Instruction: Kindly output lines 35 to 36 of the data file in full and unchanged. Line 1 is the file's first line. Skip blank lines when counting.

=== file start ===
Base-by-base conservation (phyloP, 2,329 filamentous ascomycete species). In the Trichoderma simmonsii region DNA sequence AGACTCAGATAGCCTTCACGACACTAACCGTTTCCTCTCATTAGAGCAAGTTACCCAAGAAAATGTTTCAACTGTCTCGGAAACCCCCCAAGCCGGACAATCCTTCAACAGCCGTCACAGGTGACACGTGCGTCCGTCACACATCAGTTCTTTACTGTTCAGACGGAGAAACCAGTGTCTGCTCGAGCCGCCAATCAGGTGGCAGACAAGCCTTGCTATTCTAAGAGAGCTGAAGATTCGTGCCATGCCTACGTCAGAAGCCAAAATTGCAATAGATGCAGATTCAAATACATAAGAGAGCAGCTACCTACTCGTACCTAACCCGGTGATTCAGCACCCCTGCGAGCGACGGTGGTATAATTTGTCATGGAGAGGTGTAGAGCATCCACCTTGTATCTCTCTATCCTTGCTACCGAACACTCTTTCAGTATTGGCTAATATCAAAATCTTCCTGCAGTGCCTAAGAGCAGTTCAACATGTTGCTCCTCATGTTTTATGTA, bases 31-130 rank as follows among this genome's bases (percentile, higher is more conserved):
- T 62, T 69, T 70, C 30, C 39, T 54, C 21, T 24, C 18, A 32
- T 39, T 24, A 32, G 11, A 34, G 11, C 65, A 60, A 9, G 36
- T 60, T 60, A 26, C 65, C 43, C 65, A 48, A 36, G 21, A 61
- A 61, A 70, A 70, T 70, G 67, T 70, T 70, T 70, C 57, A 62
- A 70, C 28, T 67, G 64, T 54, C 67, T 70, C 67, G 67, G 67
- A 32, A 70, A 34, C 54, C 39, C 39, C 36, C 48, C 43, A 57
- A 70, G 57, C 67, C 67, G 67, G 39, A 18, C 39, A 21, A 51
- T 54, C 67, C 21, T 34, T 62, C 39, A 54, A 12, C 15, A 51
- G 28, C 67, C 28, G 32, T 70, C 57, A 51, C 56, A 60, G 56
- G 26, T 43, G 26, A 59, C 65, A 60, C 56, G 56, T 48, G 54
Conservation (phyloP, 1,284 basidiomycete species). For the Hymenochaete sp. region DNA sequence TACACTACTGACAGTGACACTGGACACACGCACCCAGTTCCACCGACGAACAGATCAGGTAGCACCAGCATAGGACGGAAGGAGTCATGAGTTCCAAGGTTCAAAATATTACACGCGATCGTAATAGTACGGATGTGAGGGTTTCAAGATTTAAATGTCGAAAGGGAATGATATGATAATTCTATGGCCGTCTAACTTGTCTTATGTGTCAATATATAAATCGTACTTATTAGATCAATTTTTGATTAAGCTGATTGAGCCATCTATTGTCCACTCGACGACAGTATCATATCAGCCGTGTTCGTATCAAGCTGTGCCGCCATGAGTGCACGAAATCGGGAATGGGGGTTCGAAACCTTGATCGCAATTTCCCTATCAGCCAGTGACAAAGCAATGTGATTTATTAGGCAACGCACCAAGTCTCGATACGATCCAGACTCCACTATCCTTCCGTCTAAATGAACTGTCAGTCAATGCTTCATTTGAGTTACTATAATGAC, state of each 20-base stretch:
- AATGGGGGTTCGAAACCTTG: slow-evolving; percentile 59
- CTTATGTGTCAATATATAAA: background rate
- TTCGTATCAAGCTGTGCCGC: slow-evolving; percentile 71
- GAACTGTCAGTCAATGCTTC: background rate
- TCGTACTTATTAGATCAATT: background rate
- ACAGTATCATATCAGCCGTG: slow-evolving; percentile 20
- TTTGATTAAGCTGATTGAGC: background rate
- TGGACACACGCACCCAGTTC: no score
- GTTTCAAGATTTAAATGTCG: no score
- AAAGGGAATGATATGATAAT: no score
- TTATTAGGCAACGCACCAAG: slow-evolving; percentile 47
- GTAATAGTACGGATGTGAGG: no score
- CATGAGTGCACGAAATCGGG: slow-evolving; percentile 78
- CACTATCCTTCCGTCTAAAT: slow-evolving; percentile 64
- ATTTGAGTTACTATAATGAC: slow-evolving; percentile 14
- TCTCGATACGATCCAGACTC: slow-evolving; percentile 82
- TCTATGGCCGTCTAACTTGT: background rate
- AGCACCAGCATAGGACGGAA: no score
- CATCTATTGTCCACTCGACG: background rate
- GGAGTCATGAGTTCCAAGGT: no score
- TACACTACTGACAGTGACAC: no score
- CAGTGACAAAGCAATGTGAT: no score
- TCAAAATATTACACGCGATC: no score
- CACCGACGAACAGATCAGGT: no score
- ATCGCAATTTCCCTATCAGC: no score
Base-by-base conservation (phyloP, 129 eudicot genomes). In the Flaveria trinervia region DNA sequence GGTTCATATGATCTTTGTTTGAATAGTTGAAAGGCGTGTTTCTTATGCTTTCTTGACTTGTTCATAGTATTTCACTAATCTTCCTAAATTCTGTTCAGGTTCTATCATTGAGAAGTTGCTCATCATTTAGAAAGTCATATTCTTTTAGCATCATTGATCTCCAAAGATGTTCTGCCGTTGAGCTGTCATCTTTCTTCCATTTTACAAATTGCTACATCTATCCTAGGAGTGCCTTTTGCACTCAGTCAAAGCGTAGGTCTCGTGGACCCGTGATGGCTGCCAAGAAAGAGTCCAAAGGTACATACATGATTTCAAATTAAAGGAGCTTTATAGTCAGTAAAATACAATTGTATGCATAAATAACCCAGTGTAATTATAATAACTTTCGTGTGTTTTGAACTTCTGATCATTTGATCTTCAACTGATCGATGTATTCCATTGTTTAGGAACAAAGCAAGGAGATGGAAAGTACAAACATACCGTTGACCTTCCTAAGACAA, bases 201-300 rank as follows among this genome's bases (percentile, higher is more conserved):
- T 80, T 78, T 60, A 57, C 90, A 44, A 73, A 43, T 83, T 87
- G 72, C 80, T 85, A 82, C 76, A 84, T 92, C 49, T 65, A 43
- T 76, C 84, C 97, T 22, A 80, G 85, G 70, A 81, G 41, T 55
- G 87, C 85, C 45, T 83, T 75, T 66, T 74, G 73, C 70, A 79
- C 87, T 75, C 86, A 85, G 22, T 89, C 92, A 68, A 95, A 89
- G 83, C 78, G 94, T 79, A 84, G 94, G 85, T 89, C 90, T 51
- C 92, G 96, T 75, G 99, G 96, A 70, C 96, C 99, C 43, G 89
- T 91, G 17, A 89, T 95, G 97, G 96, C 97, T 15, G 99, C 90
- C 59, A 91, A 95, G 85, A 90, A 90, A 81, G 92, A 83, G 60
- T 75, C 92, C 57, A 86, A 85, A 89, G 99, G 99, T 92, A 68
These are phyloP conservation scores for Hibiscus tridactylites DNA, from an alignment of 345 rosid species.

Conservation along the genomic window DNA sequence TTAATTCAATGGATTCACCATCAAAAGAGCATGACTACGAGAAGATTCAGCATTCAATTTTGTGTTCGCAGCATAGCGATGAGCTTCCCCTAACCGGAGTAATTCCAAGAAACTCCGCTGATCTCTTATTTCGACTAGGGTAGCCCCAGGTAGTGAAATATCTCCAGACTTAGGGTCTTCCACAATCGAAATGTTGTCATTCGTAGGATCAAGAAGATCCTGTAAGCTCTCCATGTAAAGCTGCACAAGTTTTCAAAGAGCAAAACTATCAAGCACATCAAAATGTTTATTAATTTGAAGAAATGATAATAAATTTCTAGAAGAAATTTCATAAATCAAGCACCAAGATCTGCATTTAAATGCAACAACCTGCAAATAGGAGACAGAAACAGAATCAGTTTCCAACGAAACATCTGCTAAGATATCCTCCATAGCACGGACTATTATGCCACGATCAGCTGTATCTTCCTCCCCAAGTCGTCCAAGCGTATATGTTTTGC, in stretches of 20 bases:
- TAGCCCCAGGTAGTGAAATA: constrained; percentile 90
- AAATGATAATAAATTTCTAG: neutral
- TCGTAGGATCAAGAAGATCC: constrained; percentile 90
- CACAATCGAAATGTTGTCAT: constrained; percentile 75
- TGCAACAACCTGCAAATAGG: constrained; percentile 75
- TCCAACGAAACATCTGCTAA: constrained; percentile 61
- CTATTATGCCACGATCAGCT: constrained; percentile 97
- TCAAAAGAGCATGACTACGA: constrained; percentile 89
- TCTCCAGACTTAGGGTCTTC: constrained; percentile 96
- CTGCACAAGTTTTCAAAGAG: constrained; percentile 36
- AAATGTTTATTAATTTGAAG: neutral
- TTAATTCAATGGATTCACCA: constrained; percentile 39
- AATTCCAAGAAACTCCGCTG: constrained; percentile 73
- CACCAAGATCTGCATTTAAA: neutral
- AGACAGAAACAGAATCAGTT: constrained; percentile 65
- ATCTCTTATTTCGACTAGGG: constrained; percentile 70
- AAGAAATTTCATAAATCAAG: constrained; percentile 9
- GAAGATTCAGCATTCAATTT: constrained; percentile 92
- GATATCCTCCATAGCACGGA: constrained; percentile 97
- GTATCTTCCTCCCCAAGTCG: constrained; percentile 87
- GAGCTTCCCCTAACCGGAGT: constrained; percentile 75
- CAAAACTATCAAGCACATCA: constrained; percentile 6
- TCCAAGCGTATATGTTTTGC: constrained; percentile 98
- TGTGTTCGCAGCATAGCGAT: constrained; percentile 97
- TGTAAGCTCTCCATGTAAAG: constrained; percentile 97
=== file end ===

- TCAAAATATTACACGCGATC: no score
- CACCGACGAACAGATCAGGT: no score